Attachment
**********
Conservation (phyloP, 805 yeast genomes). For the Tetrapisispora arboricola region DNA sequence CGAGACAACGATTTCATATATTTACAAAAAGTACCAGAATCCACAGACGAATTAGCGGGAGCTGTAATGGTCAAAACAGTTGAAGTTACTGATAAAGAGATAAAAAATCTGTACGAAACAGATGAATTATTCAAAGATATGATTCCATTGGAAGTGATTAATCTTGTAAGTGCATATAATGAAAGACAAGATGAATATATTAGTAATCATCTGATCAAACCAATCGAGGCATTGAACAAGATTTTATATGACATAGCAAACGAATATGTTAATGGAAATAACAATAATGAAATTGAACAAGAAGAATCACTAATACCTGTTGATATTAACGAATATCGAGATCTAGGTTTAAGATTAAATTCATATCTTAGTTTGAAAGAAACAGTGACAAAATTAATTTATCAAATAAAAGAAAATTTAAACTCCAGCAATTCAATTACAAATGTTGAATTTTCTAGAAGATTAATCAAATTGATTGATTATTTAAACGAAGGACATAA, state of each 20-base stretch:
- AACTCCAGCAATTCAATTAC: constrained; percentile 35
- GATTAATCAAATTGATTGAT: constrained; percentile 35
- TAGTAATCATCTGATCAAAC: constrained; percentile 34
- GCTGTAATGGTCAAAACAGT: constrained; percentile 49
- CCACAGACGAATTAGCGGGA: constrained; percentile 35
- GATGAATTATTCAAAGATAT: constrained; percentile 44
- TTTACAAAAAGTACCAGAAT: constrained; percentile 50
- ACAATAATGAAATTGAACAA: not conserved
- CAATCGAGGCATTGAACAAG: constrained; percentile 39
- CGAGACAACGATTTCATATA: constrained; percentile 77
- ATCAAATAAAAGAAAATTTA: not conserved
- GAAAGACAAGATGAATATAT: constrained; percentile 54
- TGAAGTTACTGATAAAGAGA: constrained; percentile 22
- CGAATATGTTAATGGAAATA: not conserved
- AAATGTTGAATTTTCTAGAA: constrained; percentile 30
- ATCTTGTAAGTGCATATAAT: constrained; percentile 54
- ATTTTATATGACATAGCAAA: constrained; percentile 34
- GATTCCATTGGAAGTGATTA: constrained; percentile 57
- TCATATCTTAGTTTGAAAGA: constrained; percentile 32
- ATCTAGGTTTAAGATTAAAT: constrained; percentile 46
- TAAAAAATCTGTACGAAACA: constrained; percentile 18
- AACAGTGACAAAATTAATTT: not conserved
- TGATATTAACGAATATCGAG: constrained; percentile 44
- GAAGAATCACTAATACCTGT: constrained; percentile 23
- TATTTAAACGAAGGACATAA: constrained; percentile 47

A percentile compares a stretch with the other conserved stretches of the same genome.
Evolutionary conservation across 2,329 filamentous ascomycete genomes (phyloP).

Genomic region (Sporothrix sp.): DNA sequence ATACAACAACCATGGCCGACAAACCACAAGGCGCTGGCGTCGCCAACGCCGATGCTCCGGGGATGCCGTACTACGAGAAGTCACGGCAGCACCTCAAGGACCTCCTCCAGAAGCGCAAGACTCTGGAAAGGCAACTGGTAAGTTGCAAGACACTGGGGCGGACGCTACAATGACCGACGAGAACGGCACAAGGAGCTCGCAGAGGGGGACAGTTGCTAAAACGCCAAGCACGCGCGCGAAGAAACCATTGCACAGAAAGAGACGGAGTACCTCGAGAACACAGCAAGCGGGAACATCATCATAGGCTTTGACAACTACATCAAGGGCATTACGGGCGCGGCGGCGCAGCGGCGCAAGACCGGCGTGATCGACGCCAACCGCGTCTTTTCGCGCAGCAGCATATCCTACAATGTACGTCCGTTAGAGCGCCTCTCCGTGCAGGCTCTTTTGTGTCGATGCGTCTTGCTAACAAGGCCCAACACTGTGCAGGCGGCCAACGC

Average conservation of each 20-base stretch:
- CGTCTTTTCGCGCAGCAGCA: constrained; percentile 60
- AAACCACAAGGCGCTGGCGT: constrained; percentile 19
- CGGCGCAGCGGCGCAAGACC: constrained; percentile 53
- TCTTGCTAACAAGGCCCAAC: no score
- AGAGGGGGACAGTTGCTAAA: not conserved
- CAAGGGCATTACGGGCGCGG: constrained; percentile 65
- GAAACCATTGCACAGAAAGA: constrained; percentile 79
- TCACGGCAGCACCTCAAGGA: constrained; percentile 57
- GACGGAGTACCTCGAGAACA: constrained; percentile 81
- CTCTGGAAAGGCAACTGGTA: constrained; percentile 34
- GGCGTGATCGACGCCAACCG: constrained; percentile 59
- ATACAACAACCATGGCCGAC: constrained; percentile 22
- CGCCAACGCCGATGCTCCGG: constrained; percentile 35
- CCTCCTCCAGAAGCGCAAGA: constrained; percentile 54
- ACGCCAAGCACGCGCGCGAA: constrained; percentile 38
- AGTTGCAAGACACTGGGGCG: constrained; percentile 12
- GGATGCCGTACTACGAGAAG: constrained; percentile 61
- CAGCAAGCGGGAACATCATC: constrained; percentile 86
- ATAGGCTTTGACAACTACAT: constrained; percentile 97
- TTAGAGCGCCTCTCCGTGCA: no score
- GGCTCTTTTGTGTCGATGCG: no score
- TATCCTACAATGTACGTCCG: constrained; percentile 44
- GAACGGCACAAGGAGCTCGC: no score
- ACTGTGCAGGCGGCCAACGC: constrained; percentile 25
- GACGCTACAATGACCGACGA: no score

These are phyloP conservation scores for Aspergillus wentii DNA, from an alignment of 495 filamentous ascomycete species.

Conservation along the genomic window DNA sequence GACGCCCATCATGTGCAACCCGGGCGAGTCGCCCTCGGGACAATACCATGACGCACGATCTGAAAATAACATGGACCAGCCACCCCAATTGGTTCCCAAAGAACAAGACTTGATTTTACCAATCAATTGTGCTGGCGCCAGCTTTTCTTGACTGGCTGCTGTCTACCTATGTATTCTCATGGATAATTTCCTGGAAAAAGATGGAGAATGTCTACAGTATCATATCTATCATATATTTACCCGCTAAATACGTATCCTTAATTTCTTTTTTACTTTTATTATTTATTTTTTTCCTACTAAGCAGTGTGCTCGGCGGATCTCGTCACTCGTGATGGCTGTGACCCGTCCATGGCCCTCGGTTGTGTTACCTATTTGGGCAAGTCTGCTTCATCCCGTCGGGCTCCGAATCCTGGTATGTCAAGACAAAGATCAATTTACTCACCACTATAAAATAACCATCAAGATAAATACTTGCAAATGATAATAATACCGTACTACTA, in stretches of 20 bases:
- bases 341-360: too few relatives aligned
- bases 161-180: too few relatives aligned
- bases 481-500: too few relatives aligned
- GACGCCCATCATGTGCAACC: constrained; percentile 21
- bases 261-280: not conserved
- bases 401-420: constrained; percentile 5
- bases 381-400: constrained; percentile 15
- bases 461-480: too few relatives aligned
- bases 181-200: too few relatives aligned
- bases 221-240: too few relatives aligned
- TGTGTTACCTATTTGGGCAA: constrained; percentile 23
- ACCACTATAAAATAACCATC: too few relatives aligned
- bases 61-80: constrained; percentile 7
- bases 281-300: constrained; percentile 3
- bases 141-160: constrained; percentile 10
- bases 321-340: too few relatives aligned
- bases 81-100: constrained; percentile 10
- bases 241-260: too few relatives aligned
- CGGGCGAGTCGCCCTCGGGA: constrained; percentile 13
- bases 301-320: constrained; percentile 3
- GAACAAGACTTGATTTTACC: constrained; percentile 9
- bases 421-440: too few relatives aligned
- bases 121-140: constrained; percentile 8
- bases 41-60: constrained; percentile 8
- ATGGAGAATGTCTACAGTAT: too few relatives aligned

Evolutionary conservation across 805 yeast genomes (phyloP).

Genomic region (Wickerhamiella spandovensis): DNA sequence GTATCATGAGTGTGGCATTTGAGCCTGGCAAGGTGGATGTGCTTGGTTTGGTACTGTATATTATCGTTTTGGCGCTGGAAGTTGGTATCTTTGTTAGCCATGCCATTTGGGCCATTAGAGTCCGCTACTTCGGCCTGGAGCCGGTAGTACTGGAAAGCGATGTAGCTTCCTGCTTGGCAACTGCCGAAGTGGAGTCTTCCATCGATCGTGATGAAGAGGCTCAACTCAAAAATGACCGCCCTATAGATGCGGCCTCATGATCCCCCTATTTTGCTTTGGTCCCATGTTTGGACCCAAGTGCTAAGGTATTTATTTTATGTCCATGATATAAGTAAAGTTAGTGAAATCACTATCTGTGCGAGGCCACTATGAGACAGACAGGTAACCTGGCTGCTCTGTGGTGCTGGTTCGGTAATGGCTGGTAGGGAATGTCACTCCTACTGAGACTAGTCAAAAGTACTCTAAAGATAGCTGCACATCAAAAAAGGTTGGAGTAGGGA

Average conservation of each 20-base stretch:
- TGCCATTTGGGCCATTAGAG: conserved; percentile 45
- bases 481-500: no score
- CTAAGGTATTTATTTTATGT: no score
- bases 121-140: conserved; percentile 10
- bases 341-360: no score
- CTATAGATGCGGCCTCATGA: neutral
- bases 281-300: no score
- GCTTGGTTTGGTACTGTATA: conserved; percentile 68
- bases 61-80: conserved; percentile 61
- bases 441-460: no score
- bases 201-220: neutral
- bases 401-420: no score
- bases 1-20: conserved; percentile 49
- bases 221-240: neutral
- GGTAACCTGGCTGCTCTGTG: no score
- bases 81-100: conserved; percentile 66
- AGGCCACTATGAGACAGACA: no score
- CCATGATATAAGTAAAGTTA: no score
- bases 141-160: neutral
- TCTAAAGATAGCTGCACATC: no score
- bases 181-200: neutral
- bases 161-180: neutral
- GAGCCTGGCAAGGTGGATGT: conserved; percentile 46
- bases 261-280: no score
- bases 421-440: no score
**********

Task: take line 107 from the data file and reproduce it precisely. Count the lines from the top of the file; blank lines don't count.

- bases 161-180: neutral